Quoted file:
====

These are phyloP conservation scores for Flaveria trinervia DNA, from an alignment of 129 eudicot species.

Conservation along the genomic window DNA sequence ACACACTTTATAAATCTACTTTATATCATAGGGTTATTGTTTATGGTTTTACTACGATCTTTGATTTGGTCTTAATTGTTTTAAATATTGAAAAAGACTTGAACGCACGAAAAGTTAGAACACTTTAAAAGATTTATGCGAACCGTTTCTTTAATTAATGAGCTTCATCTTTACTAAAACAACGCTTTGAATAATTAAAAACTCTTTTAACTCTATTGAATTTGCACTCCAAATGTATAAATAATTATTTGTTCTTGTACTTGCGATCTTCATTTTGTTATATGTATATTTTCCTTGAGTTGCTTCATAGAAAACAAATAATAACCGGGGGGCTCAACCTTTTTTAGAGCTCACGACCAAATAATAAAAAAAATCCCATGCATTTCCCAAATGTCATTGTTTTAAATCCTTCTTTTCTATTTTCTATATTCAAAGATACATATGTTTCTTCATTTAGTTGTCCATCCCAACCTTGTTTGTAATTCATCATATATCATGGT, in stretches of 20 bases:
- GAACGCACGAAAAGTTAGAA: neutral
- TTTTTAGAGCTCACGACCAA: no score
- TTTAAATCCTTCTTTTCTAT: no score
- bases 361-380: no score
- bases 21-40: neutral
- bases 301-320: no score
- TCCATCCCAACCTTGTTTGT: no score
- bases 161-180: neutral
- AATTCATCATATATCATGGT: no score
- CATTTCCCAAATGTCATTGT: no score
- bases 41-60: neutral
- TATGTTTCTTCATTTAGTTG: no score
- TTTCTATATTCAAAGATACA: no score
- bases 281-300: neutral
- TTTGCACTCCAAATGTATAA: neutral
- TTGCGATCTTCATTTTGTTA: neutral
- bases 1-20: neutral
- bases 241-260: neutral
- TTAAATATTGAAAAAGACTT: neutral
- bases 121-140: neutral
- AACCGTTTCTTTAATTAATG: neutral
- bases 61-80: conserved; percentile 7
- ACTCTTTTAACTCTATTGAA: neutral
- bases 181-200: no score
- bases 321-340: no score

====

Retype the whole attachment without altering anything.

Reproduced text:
These are phyloP conservation scores for Flaveria trinervia DNA, from an alignment of 129 eudicot species.

Conservation along the genomic window DNA sequence ACACACTTTATAAATCTACTTTATATCATAGGGTTATTGTTTATGGTTTTACTACGATCTTTGATTTGGTCTTAATTGTTTTAAATATTGAAAAAGACTTGAACGCACGAAAAGTTAGAACACTTTAAAAGATTTATGCGAACCGTTTCTTTAATTAATGAGCTTCATCTTTACTAAAACAACGCTTTGAATAATTAAAAACTCTTTTAACTCTATTGAATTTGCACTCCAAATGTATAAATAATTATTTGTTCTTGTACTTGCGATCTTCATTTTGTTATATGTATATTTTCCTTGAGTTGCTTCATAGAAAACAAATAATAACCGGGGGGCTCAACCTTTTTTAGAGCTCACGACCAAATAATAAAAAAAATCCCATGCATTTCCCAAATGTCATTGTTTTAAATCCTTCTTTTCTATTTTCTATATTCAAAGATACATATGTTTCTTCATTTAGTTGTCCATCCCAACCTTGTTTGTAATTCATCATATATCATGGT, in stretches of 20 bases:
- GAACGCACGAAAAGTTAGAA: neutral
- TTTTTAGAGCTCACGACCAA: no score
- TTTAAATCCTTCTTTTCTAT: no score
- bases 361-380: no score
- bases 21-40: neutral
- bases 301-320: no score
- TCCATCCCAACCTTGTTTGT: no score
- bases 161-180: neutral
- AATTCATCATATATCATGGT: no score
- CATTTCCCAAATGTCATTGT: no score
- bases 41-60: neutral
- TATGTTTCTTCATTTAGTTG: no score
- TTTCTATATTCAAAGATACA: no score
- bases 281-300: neutral
- TTTGCACTCCAAATGTATAA: neutral
- TTGCGATCTTCATTTTGTTA: neutral
- bases 1-20: neutral
- bases 241-260: neutral
- TTAAATATTGAAAAAGACTT: neutral
- bases 121-140: neutral
- AACCGTTTCTTTAATTAATG: neutral
- bases 61-80: conserved; percentile 7
- ACTCTTTTAACTCTATTGAA: neutral
- bases 181-200: no score
- bases 321-340: no score